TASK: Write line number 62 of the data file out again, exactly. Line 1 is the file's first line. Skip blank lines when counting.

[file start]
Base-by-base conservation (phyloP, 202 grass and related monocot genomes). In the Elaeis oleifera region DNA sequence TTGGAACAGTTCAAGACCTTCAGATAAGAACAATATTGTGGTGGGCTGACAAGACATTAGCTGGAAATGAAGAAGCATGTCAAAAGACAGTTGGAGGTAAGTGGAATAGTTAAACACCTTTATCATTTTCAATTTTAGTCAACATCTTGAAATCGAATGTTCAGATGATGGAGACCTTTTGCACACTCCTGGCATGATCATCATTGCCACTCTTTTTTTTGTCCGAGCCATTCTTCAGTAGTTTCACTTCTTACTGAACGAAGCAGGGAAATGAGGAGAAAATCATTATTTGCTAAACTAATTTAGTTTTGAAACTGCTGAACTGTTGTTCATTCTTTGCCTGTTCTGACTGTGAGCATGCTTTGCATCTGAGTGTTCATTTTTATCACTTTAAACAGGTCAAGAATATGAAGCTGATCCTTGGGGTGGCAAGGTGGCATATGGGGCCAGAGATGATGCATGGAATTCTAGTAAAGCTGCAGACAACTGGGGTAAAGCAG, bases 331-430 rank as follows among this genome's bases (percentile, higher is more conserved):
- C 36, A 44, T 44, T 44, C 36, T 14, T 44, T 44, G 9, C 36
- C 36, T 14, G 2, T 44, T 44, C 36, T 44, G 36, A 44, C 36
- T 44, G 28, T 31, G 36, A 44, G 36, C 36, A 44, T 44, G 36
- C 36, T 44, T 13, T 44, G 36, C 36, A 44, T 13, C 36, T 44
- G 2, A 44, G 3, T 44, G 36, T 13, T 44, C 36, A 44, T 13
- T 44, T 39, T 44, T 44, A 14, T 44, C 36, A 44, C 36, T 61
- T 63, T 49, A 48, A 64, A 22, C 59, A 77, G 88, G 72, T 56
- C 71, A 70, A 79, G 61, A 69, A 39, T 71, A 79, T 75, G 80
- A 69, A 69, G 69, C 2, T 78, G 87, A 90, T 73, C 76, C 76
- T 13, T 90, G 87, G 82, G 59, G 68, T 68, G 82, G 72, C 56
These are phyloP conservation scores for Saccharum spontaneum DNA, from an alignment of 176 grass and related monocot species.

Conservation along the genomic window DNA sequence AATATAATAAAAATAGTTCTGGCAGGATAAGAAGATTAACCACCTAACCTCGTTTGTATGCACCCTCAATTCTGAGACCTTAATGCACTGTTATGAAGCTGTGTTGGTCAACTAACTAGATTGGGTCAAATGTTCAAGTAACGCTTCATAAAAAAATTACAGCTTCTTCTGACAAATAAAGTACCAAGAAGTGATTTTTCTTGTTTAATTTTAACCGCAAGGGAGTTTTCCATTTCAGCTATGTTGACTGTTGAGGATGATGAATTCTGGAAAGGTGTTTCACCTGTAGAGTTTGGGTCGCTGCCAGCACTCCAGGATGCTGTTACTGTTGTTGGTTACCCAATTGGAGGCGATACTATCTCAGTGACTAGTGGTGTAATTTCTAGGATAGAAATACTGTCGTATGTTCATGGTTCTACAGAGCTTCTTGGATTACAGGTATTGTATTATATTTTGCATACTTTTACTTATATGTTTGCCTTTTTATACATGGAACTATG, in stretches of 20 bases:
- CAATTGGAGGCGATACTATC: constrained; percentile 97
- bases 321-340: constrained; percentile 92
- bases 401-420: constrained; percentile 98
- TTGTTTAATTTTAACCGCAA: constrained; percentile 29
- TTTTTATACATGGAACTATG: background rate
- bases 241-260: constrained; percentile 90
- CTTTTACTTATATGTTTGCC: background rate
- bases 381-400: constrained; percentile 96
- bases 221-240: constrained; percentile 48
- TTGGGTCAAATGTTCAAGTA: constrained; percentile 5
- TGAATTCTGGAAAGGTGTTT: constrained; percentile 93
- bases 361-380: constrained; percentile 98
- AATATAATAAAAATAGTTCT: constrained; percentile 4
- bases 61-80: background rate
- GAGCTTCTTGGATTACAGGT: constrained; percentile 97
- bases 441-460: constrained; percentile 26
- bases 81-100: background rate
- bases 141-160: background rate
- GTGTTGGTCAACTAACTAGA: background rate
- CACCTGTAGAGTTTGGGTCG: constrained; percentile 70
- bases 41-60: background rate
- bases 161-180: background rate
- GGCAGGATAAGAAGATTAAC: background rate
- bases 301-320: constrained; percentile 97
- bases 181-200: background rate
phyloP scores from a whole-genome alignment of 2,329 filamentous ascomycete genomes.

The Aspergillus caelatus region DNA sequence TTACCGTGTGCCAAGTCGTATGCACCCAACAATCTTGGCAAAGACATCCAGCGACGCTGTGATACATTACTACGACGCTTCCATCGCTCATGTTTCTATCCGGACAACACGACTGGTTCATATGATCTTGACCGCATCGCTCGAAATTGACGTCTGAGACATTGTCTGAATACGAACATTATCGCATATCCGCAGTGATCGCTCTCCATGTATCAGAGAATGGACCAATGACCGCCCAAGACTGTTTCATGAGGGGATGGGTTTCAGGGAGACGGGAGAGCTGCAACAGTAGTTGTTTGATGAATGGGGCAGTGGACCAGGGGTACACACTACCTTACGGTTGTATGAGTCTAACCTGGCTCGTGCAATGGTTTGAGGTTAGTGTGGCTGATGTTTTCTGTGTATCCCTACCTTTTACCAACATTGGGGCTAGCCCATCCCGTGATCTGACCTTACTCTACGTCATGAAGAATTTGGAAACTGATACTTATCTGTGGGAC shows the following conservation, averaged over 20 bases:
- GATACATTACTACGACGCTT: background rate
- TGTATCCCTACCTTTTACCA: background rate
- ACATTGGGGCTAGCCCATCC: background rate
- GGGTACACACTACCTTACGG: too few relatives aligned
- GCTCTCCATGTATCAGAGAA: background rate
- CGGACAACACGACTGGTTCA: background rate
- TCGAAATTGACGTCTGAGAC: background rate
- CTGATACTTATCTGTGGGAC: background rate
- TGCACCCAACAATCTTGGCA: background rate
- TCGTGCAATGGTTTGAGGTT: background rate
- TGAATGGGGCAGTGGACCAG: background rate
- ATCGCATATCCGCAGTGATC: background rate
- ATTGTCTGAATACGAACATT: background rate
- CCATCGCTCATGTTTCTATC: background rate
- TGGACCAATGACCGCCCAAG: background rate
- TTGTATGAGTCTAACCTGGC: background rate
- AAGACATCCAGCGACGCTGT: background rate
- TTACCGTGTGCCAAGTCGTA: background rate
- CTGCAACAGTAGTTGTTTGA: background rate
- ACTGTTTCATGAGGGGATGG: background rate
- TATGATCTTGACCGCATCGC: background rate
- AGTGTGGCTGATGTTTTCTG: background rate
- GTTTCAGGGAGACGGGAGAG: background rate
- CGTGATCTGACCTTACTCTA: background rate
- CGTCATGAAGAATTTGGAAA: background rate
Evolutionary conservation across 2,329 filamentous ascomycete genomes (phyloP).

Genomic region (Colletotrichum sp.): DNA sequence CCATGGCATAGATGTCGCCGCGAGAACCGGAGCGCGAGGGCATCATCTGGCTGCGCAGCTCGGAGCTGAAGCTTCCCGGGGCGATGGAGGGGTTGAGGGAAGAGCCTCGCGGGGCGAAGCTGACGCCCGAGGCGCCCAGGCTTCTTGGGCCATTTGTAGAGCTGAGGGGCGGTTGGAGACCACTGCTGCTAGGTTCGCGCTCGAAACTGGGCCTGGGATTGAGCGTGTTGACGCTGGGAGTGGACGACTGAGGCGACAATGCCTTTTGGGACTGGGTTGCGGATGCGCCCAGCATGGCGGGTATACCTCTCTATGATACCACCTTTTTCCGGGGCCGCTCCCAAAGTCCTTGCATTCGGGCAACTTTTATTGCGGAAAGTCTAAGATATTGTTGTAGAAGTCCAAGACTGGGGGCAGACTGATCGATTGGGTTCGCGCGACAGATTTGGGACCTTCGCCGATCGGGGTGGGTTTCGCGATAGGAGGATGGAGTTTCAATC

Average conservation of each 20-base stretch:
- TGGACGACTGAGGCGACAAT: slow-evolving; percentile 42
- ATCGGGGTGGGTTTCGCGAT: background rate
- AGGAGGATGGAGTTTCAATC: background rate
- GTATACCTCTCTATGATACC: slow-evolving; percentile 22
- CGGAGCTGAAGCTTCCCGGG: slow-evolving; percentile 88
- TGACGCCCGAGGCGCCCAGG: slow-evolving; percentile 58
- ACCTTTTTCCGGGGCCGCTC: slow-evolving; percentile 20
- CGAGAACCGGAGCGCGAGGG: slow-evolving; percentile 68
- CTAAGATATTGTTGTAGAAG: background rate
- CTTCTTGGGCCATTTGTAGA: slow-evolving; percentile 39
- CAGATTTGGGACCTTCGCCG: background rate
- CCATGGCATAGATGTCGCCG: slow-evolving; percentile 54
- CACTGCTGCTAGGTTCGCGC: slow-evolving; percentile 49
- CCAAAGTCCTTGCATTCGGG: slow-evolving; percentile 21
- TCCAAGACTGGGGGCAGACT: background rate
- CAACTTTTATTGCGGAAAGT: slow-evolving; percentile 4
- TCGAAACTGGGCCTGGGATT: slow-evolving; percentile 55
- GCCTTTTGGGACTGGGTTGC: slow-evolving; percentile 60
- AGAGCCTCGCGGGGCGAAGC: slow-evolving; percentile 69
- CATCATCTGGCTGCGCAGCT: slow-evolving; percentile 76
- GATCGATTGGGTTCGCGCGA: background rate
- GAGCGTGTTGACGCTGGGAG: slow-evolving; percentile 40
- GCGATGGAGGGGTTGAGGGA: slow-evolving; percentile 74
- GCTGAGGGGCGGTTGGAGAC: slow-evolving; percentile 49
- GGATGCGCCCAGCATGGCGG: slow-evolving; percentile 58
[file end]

- AGTGTGGCTGATGTTTTCTG: background rate